Ultimately in either of the rehabilitative or exercise contexts it must be understood that the body rarely moves in just one plane. Often the body must employ multiple muscle groups and balance them in a cooperative fashion to reach the desired end result. Further most body movement involves rotation and diagonal patterns of movement. For example taking a step requires combined movements of plantar flexion internal hip rotation foot pronation/supination knee extension and hip extension. The difficulty of the overall problem can be seen in the fact that if the human body only moved in single planes it would be easy to construct a mechanical hand foot or leg that mirrors human movement. However it is very difficult to replicate such realistic human movement because it is not defined through such one or two-dimensional movements.
The complex nature of human movement has created a specialized field of Proprioceptive Neurofacilitation (PNF) within physical medicine. PNF believes that the best form of rehabilitation for musculoskeletal injuries is implemented using diagonal patterns through multiple planes of movement. However this treatment technique requires a purely hands-on manual approach and is extremely demanding of therapist skill and training. The therapist presently practicing PNF must personally take the patient through the motions and provide appropriate resistance for the patient's need and present physical limitations.
Accordingly there is a need in the therapeutic and/or conditioning exercise equipment art for an apparatus that provides structured multiaxial multi-pattern movement that aids in rehabilitation or enhances conditioning. Further there is a need for an apparatus that provides structured multiaxial multi-pattern movement that would allow the patient to control for different muscle patterns and that that can be employed equally by the average healthy person or someone recovering from hip knee or ankle injury. Further still there is a need for a device that enables a user to obtain multidimensional exercise that also provides multiple embodiments and would allow the user to progress toward full rehabilitation through the isolation of muscle groups by mirroring the difficulty and complexity of movement.
In this regard the present invention generally provides a therapeutic and/or exercise apparatus that provides structured multiaxial multi-pattern movement that aids in rehabilitation or enhances conditioning. By using the apparatus of the present invention an average healthy person or a patient recovering from hip knee or ankle injury can equally participate in exercise and rehabilitation activities targeted to different muscle groups and exercise patterns. As a result the apparatus of the present invention enables a user to obtain multidimensional exercise that allows the user to progress toward full rehabilitation through the isolation of muscle groups by mirroring the difficulty and complexity of realistic human movement.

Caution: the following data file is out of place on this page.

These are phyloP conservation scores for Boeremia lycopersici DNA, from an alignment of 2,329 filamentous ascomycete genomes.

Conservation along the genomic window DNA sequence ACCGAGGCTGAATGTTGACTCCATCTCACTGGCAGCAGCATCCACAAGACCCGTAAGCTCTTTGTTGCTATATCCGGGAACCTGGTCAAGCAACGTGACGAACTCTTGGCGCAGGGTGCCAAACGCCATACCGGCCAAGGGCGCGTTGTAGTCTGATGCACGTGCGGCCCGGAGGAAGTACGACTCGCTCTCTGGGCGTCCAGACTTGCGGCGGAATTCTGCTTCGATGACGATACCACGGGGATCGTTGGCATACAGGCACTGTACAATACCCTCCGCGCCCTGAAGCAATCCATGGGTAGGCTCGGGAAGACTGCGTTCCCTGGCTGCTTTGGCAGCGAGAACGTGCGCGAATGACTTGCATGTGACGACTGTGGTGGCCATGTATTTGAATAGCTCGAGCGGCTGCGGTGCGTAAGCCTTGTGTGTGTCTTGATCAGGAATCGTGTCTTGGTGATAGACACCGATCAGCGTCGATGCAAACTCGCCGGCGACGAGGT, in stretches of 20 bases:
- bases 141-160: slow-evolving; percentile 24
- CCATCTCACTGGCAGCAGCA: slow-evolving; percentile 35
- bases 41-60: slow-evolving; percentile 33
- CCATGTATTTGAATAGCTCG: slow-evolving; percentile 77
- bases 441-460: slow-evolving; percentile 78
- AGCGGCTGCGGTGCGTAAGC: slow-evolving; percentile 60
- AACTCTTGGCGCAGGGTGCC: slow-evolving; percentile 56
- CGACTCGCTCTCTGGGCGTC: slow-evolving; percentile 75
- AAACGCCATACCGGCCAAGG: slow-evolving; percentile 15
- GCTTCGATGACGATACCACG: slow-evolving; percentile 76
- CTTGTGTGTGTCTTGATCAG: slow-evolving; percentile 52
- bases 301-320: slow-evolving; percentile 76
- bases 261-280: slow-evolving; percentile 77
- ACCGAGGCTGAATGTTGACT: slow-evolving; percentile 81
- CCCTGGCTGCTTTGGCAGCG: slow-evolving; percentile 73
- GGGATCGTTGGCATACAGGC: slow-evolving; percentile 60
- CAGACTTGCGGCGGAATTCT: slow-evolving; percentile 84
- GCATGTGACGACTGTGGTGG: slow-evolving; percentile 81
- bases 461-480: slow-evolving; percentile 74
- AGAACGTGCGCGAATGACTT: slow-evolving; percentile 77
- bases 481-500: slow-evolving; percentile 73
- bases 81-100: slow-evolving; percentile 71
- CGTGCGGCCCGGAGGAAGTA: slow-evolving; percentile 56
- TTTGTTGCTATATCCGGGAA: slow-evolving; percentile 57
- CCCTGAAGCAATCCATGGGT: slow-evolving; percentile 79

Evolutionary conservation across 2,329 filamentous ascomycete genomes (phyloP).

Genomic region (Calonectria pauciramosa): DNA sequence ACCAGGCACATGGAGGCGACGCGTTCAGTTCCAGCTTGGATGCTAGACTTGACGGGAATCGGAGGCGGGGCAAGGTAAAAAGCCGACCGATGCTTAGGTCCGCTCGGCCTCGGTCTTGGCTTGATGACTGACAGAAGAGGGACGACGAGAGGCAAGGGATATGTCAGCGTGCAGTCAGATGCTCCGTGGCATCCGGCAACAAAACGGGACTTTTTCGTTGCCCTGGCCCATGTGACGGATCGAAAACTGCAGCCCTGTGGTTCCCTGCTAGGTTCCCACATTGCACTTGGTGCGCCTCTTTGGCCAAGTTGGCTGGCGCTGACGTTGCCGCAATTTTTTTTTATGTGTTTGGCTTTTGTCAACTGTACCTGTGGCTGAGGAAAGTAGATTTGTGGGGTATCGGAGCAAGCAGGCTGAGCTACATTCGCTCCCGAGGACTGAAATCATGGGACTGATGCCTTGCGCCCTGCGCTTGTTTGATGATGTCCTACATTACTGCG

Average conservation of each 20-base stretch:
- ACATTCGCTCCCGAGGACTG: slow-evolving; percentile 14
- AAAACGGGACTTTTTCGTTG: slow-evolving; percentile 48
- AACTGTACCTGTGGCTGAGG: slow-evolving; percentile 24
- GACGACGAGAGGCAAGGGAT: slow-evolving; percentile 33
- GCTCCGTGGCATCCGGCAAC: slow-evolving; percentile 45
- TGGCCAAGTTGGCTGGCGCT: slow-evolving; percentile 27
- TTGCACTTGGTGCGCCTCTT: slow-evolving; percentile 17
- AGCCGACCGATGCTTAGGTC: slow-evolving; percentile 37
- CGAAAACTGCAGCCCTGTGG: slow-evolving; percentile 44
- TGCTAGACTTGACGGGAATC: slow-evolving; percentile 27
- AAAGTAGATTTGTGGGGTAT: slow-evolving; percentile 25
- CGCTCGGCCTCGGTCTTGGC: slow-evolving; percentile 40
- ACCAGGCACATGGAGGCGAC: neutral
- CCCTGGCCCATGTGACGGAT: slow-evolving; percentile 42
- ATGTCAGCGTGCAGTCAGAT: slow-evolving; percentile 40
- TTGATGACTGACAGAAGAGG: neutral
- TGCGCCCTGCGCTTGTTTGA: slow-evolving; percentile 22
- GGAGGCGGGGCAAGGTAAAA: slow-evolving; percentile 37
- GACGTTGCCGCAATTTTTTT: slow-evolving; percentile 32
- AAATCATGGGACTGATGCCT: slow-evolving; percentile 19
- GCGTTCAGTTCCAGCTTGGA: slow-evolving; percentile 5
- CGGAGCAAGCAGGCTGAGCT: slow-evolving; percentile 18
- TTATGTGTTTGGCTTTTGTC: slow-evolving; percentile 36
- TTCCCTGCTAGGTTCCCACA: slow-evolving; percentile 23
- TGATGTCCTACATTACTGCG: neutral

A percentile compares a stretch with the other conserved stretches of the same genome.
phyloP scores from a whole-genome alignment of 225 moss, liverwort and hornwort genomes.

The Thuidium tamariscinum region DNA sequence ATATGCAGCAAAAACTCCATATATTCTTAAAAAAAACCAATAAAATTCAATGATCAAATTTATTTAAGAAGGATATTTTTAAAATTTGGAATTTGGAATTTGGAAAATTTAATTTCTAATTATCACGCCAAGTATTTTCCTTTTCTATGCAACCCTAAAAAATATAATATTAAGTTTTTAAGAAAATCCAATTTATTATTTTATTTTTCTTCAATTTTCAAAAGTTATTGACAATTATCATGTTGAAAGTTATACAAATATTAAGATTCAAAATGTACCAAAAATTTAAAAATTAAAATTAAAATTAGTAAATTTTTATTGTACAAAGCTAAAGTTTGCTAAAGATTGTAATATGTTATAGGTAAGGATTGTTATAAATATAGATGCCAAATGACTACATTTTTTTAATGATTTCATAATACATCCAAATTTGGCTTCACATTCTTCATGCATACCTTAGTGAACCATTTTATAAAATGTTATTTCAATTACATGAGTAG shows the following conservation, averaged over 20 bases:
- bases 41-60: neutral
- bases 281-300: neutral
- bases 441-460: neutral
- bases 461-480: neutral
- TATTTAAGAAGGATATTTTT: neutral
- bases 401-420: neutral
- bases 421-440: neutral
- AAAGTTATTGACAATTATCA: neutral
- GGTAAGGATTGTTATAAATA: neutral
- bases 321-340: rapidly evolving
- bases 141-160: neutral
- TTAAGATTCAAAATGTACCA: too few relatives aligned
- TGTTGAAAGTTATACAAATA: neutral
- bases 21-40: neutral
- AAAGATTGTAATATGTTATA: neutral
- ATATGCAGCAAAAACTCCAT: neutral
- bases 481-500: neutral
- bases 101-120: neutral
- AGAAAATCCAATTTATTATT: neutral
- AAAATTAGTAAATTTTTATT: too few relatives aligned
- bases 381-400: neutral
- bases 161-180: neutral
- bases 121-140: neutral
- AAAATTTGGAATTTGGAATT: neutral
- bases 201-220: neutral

The apparatus of the present invention generally includes a base portion and a posture bar that is attached to and extends upwardly from the base portion. The posture bar is affixed to a top surface of the base portion and can be removable or collapsible for ease of storage. The posture bar serves to assist the user in maintaining correct posture and/or body alignment during exercise activities. The base portion interfaces on a bottom surface with a floor or other stable surface while the top surface includes a recess therein for receiving one of a variety of controlled motion device such as a rotary disk that moves freely or is restrained by resistance means or other proprioceptive tools. This feature of the present invention provides a much more balanced exercise process while also naturally working the entire set of muscle groups related to the exercise rather than simply isolating a single motion or muscle.
The rotary disc may further be enhanced with a locking mechanism that can be released to allow a full 360-degrees of rotational movement or engaged to stop the rotary disc from moving at all. Further the rotary disc may include an indexing mechanism that allows for a specifically defined rotation. For example a turn and click feature allows the disc to be turned over a limited rotation in both internal and external movement.
Finally the present invention provides for attachment points on the base portion that allow various resistive or constant motion assemblies to be attached. In this regard resistive bands pulleys handles cables and various combinations thereof can be attached that are employed in various different exercises while the user is positioned on the base portion. Bands are employed for constant resistive exercises while a single resistance band may be used in combination with one or more pulley to create variable resistance exercises. Further the pulleys and cables may be arranged in a looped manner that allows a constant motion type exercise.
It is therefore an object of the present invention to provide a therapeutic and/or conditioning exercise equipment art for an apparatus that provides structured multiaxial multi-pattern movement that aids in rehabilitation or enhances conditioning. It is a further object of the present invention to provide an apparatus that provides structured multiaxial multi-pattern movement that requires the user to employ a full and free range of motion while performing the required exercises. It is still a further object of the present invention to provide an exercise apparatus invention that results in core strengthening through the use of proprioceptive tools that require that broad ranges of muscles be involved in each exercise rather than simply working targeted muscle groups.